More than half of New York City residents are happy with the job Mayor Eric Adams has done during his first two and a half months in office, the results of a new poll show.
Sixty-one percent of New Yorkers approve of Adams’ job performance, according to a Marist poll conducted between March 1 and March 8.
Twenty-four percent of New Yorkers, however, disapprove of the job the former Brooklyn borough president is doing, the poll found, while 15% are not sure how they feel.
The poll surveyed 891 adult New Yorkers via landlines and cell phones. Of the residents surveyed, only 16% said they strongly approved of Adams’ work, with 8% saying they strongly disapproved.
Asked to compare Adams to previous mayors, including former mayors Bill de Blasio, Michael Bloomberg, Rudy Giuliani and David Dinkins, 29% of those who responded said they thought he was a good mayor and 9% said they thought he was an excellent mayor.
Added up, that 38% was comparable to the 39% de Blasio received in a poll Marist conducted not long after he was sworn into office at the beginning of 2014, but it trailed behind Bloomberg’s 50%, Giuliani’s 51% and Dinkins’ 56%.
The poll also found that less than half of New Yorkers — 47% — felt Adams was “changing the Big Apple for the better.” Thirty-four percent felt he was not having any impact,8% felt he was changing it for the worse and 12% were unsure.”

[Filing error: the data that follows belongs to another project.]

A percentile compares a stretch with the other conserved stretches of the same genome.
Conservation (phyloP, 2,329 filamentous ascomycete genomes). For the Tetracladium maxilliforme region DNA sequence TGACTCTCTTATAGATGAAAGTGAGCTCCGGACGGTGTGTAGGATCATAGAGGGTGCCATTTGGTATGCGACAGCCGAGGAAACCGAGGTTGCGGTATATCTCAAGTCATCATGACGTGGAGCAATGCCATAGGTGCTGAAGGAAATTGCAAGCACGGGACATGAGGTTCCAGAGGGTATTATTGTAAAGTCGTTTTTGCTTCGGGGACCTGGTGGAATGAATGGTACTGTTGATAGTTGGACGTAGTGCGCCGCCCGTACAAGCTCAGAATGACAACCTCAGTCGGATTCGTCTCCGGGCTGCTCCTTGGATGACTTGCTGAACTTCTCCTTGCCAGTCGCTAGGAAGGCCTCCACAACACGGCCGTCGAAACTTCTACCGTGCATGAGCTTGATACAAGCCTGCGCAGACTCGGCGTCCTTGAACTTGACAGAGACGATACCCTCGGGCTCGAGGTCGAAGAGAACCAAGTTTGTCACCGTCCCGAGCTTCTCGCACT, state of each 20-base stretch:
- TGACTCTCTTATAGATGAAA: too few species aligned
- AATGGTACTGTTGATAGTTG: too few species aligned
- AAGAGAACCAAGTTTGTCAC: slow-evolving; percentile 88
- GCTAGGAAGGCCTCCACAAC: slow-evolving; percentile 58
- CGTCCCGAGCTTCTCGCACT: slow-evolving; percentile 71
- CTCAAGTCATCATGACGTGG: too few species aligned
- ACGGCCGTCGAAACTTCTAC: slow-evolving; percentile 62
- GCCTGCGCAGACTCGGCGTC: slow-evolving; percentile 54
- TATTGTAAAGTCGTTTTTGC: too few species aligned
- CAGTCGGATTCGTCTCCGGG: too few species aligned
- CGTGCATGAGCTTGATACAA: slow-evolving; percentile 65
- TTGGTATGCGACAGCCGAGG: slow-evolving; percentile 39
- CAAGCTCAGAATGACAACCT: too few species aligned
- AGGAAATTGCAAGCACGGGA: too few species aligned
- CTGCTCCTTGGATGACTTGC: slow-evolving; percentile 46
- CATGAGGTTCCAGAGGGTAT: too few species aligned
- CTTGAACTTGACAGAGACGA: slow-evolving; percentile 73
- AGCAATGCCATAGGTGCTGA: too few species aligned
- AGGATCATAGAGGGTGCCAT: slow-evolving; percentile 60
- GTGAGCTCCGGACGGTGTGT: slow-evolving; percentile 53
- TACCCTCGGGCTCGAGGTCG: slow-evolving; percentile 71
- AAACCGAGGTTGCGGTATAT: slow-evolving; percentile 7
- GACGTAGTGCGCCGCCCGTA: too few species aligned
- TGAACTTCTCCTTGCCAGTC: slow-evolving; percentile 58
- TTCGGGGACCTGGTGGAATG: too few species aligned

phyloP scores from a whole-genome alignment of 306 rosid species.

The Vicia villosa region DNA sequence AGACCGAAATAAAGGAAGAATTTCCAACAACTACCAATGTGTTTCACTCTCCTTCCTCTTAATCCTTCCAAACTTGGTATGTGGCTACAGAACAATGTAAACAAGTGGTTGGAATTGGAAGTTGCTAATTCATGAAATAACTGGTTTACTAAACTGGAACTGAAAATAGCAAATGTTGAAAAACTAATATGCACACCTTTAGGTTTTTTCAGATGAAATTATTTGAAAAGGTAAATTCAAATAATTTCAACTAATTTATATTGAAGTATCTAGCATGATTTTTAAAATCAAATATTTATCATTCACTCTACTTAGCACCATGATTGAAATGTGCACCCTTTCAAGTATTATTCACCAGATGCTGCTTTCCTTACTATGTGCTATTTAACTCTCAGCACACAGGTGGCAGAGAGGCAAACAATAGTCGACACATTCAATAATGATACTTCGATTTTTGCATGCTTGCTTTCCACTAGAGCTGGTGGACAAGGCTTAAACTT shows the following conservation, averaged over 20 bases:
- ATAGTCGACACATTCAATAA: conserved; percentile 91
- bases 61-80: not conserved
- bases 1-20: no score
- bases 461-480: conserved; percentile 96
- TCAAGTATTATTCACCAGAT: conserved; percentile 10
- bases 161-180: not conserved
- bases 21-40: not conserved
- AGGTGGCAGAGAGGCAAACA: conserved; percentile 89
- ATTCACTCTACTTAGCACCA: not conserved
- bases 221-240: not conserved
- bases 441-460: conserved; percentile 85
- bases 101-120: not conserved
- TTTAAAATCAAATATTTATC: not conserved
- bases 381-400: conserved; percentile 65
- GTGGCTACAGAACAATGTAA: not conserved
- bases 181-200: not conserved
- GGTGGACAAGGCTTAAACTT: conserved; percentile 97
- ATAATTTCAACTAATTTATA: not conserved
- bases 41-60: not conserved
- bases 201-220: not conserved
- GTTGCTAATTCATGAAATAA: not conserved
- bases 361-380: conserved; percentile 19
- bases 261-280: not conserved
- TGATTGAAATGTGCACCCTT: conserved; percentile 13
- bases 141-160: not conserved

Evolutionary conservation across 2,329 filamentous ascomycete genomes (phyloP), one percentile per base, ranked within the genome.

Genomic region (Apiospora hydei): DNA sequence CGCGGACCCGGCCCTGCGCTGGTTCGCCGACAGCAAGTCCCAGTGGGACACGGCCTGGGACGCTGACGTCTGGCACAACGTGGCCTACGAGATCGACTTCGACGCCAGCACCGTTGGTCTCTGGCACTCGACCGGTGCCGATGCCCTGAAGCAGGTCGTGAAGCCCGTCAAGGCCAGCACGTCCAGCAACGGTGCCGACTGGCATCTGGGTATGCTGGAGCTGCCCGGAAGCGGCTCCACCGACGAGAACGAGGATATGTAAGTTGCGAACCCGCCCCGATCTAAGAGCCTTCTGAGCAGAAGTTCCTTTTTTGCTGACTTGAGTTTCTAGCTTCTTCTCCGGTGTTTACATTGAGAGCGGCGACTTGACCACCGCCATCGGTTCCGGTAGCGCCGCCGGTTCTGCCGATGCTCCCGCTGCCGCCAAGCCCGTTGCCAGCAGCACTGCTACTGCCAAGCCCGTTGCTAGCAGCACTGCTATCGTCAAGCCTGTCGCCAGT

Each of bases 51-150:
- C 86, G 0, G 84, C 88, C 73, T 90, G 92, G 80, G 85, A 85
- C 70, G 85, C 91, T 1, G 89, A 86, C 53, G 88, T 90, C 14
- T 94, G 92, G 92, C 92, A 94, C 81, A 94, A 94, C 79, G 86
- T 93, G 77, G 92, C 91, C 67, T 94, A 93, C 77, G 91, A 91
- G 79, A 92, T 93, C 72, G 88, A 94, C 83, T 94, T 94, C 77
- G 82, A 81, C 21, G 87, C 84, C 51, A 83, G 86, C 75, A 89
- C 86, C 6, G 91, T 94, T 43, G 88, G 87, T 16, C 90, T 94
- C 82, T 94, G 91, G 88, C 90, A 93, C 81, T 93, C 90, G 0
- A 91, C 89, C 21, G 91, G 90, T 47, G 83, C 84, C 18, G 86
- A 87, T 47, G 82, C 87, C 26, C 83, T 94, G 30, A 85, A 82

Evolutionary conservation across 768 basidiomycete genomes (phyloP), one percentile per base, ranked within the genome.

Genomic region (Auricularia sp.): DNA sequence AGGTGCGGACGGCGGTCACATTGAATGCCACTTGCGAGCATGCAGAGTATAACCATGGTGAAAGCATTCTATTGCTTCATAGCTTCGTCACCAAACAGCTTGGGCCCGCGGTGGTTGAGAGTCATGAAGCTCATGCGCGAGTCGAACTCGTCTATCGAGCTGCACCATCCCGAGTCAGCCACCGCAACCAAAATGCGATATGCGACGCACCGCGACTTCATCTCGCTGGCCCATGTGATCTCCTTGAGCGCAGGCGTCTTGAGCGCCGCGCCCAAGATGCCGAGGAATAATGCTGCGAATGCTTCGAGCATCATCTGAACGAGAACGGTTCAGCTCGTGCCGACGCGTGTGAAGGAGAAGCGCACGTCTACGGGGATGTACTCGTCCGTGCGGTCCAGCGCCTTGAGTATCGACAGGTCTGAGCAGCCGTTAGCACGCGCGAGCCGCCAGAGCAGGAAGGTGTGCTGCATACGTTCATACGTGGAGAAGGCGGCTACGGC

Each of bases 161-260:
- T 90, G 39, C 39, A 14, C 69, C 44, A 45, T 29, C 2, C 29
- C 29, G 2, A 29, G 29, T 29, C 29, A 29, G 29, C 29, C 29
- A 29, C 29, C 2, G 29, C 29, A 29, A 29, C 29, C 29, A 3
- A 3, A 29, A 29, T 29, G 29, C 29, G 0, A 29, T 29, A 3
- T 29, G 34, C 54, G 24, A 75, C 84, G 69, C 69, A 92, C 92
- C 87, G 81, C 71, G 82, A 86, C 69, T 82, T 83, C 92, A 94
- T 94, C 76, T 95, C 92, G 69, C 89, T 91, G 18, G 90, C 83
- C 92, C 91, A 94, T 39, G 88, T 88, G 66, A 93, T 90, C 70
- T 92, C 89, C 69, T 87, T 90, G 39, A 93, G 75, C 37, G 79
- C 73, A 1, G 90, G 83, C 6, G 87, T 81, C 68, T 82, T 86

Adams did fare better in the poll than de Blasio did in the poll conducted after he was sworn in. At that time, 20% of registered New York City voters said they felt de Blasio was having a negative impact on the city.
On specific issues, a majority of New Yorkers — 64% — said they approved of Adams’ handling of the COVID-19 pandemic, including the omicron variant-fueled spike in January.
Sixty-one percent said they approved of his handling of police-community relations, and 55% and 53% voiced support for his handling of public schools and crime, respectively.
Overall, the poll found that Adams “has broad appeal at this early point in his administration,” Marist College Institute for Public Opinion Director Lee Miringoff said in a statement.
“Unlike his predecessor, Adams is not coming across as a polarizing figure to most city residents,” Miringoff added.